In the article by A. Douglas Stone we read (at page 2):

As long as the force law is not exactly proportional to 1/r2 or r, the mass’s orbit will typically not close on itself: In astronomical terminology, it will precess;

The same is true when the force is proportional to 1/r2 but does not point to the center of mass of the first object using Newton's Law.

Einstein would have been aware of that fact from his work on the relativistic theory of the precession of the orbit of Mercury!

Exactly also true using Newton's Law.

Equation 4 says that quantization is achieved by setting 2 * pi * L = n * h.
In other words, L = n * h', the familiar Bohr rule for the quantization of angular momentum for
an arbitrary central force law. The second loop integral will quantize the energy of the motion and its precise form will depend on the particular force law.

The simplest case is that n=1. What does this physical mean? Is this the energy of a photon? of a certain frequency?
At page 3 we read:

physicists now understand that integrable systems are highly exceptional and that the generic case — the nonintegrable system — always has some regions of phase space where the dynamics are chaotic, that is, where trajectories are exponentially sensitive to initial conditions.

Generally speaking all processes are sensitive to initial conditions. It is an exception when this is not the case.
But there is more. All processes are also sensitive to additional process parameters, which are often unknown.
One example is for example friction. If you place a ball inside a torus and you give a ball a reasonable speed the outcome is completely unpredictable at which position it will come to rest. The reason is friction.
In the paragraph A modern perspective we read:

To clarify the relationship between Einstein’s type (a) and type (b) motion and what is now called regular and chaotic motion, one can turn to dynamical billiards, which are paradigms for the study of classical and quantum chaos.

You can ask you self the question what this has to do with the quantum theory.

Figure 3. Billiards. (a) Generic trajectories in a circular billiard are quasiperiodic.

The problem with all 4 examples is that they are artificial because no friction is included. When friction is included they all become indeterministic.

Figure 5. Chaotic wavefunction of the stadium shaped billiard.

This is a typical artificial problem. The reality does not show this behaviour.
The article ends with the following sentence:

Although Einstein’s antipathy to certain aspects of modern quantum theory is well known, there appears to be a renewed appreciation this year of his seminal contributions to quantum physics.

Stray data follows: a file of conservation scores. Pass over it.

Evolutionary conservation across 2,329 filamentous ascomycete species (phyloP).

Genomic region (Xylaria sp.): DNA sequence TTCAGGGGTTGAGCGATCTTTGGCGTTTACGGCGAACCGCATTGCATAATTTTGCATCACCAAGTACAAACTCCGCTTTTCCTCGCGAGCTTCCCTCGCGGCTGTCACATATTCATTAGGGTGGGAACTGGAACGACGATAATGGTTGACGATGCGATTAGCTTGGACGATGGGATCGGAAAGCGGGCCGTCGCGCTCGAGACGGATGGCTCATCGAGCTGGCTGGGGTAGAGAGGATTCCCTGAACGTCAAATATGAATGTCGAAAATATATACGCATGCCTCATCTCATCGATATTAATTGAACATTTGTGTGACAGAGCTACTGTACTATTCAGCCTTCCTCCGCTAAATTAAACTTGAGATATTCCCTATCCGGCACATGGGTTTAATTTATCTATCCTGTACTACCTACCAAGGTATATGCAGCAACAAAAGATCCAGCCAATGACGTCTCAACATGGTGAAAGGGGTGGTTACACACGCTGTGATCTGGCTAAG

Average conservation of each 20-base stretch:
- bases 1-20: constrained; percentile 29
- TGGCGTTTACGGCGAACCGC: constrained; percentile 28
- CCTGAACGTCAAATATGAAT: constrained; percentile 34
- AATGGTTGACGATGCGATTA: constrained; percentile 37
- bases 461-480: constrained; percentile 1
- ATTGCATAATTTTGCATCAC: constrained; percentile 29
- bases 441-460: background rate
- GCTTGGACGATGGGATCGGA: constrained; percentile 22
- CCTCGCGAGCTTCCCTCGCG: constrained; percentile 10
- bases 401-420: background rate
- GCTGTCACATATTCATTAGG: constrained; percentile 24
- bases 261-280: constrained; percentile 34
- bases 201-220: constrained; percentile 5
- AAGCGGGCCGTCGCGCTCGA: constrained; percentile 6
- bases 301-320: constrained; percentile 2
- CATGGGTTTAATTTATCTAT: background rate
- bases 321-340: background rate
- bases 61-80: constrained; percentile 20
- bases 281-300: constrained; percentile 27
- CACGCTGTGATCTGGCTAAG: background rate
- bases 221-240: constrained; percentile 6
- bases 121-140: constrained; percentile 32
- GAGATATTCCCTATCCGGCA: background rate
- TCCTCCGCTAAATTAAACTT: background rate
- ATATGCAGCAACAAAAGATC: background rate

Unfortunate in this document those aspects are not mentioned nor is there an indication if Einstein was right.

With his introduction of the photon concept in 1905, his clear identification of wave–particle duality in 1909, his founding of the quantum theory of radiation in 1916, and his treatment of the Bose gas and its condensation in 1925

This list identifies Einstein's huge contributions to the Quantum Theory and the fact that he did not agree with other issues, with which he was propably right, made him a giant in physics.

Reflection
One of the most important questions to answer is: How important is this document? How important is this concept of quantification?
Niels Bohr introduced in 1913 what is called The Bohr Model (Wiki) . Together with the Rydberg formula gives this a good description what is happening at atomic level. The period before 1925 is called the Old quantum theory (Wiki). The article by Douglas Stone falls (partly) in that cathegory.
After 1925, influenced by Erwin Schrödinger (Wiki) (Schrödinger equation) the quantum theory Quantum mechanics (Wiki) was develloped.
In the document: Schrödinger equation  Historical background and development (Wiki) You can read:

Schrödinger, though, always opposed a statistical or probabilistic approach, with its associated discontinuities  much like Einstein, who believed that quantum mechanics was a statistical approximation to an underlying deterministic theory — and never reconciled with the Copenhagen interpretation.

The problem is experiments and observations versus mathematics.
When you study the Rydberg formula, the Lyman Series, the Balmer Series etc you can see that observation and mathematics coincide.
For the Schrödinger equation (which involves complex numbers) this is much more difficult. It seems that the theory only can be tested for very simple examples.
A second problem is the sentence: "quantum mechanics was a statistical approximation to an underlying deterministic theory "
IMO this is not correct. IMO:

"quantum mechanics is a statistical approximation to an underlying indeterministic world and only for simple situations"
The same problem exist also with QBits and superposition. You can write a thick book with mathematics using QBits and quantum logic gates, but if there exists no good way to test the input and output of the experiments using QBits than what is the importance of all of this?